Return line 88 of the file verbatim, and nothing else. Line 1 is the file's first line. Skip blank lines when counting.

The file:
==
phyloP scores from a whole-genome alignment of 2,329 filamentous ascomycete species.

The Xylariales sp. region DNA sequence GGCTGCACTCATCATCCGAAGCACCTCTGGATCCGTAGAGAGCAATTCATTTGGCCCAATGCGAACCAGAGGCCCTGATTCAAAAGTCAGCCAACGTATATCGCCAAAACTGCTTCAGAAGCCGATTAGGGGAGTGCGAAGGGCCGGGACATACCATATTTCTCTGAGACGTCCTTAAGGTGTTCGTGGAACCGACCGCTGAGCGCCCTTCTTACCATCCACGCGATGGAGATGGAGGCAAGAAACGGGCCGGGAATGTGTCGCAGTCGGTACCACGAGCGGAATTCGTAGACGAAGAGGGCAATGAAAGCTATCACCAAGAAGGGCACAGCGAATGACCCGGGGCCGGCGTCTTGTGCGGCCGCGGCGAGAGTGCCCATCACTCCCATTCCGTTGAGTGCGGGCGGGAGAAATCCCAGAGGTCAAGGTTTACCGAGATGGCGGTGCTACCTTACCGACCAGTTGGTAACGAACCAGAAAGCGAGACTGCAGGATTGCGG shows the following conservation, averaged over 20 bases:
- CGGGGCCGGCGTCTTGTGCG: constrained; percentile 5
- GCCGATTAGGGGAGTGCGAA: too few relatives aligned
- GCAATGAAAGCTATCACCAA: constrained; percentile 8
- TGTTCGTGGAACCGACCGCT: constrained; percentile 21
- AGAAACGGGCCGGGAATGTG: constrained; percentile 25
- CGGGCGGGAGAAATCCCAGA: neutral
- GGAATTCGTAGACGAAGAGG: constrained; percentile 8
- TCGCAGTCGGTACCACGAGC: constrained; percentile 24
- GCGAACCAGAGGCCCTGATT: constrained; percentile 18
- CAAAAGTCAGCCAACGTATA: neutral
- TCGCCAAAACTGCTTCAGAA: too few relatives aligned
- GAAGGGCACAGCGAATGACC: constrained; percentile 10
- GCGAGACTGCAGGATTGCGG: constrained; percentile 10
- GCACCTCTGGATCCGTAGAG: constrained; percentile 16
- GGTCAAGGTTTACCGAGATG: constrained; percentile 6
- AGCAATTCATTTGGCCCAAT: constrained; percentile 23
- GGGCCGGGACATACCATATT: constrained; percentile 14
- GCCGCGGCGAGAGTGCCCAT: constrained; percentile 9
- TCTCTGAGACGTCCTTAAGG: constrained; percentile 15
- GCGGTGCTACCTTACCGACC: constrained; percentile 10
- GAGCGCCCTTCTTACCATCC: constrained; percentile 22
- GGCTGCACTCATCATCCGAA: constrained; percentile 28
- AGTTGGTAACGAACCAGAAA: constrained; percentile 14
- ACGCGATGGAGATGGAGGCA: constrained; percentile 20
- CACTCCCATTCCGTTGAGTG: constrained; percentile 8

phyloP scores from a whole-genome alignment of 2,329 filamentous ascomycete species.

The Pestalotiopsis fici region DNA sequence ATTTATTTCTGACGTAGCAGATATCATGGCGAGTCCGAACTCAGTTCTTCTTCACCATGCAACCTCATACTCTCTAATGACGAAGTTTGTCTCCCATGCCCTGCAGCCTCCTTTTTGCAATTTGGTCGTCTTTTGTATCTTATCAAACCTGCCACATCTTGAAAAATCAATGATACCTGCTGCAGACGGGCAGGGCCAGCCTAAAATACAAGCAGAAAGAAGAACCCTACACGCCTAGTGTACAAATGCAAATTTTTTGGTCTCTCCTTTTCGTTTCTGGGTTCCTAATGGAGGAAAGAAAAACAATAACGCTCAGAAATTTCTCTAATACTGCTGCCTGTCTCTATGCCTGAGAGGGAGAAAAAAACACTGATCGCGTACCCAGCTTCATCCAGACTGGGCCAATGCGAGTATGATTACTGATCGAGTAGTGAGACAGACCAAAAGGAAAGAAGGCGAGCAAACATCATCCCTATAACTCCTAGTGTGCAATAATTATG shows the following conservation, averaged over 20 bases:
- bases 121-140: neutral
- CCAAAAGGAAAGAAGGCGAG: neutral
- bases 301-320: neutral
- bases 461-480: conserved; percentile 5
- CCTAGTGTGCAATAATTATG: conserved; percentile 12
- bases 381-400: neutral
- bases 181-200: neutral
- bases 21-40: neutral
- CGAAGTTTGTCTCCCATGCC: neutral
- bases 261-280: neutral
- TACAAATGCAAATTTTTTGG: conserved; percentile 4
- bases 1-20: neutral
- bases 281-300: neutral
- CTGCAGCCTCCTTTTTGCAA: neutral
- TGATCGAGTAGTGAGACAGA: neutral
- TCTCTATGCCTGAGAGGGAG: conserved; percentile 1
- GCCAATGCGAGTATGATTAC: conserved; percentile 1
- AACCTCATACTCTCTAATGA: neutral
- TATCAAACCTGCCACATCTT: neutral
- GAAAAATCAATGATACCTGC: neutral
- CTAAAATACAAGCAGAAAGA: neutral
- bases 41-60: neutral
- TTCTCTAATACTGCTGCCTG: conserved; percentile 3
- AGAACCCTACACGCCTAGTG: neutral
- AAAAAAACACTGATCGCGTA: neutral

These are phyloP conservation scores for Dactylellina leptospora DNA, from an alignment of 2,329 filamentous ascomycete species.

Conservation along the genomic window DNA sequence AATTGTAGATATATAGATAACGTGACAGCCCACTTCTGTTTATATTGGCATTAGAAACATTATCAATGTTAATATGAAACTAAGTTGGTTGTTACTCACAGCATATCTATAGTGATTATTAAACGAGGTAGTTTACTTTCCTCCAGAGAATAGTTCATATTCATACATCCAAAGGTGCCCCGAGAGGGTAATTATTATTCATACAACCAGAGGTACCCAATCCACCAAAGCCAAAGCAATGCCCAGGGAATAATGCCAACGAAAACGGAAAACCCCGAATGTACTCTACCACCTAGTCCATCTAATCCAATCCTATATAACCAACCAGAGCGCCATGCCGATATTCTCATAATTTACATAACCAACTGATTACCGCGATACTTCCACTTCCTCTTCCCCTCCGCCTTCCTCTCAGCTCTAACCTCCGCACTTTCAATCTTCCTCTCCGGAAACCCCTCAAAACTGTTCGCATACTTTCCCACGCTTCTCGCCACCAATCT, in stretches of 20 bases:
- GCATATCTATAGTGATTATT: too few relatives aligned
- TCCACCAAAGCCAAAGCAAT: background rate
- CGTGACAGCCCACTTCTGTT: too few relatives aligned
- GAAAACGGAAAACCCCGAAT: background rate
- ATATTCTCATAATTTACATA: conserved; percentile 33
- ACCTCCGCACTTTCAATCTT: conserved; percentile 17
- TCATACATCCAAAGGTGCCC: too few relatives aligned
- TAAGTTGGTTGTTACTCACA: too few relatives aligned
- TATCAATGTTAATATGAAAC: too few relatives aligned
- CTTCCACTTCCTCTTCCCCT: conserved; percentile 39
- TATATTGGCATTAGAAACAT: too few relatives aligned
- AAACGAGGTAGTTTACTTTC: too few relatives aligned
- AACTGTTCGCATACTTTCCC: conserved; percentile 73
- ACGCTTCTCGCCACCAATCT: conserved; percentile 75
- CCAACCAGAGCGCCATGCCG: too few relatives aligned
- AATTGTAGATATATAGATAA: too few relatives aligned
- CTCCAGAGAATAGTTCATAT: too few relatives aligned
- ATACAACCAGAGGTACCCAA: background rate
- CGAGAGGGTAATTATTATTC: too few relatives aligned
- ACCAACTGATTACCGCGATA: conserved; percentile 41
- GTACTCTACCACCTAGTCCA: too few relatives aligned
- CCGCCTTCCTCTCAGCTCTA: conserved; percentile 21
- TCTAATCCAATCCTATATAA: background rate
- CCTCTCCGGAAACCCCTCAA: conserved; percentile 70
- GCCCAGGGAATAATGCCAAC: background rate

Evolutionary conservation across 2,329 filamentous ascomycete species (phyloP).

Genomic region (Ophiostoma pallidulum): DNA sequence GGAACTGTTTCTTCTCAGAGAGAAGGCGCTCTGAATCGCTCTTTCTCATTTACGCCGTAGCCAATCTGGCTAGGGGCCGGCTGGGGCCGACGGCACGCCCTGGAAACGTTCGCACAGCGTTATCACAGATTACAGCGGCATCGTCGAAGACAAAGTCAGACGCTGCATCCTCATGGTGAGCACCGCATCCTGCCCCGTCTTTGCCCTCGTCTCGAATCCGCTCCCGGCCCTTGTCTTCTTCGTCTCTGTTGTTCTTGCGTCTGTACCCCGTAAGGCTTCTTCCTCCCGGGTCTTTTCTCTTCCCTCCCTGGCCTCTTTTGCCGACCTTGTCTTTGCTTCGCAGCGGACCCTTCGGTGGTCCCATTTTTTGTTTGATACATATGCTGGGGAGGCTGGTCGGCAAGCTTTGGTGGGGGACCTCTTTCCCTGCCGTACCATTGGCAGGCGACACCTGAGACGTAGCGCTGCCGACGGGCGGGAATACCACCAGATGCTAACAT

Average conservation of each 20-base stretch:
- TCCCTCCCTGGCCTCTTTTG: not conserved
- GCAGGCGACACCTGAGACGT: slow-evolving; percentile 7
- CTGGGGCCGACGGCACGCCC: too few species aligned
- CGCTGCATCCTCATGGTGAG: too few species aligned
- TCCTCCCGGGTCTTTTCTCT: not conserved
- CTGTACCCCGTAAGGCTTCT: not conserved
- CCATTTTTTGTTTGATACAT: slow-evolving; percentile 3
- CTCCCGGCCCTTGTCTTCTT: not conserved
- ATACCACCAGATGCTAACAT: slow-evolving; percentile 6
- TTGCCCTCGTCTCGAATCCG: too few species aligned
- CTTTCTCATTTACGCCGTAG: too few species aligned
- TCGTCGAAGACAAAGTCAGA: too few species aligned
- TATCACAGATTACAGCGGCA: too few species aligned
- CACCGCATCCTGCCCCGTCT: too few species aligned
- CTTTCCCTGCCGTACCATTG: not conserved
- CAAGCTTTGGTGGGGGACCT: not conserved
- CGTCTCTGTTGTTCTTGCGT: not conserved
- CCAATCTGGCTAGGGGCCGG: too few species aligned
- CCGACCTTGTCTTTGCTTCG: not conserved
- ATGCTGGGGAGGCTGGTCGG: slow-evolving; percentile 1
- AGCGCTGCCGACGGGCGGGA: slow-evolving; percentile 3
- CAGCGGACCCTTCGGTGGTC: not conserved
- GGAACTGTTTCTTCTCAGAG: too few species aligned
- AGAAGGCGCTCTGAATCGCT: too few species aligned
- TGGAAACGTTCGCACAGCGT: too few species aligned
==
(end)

- CGCTGCATCCTCATGGTGAG: too few species aligned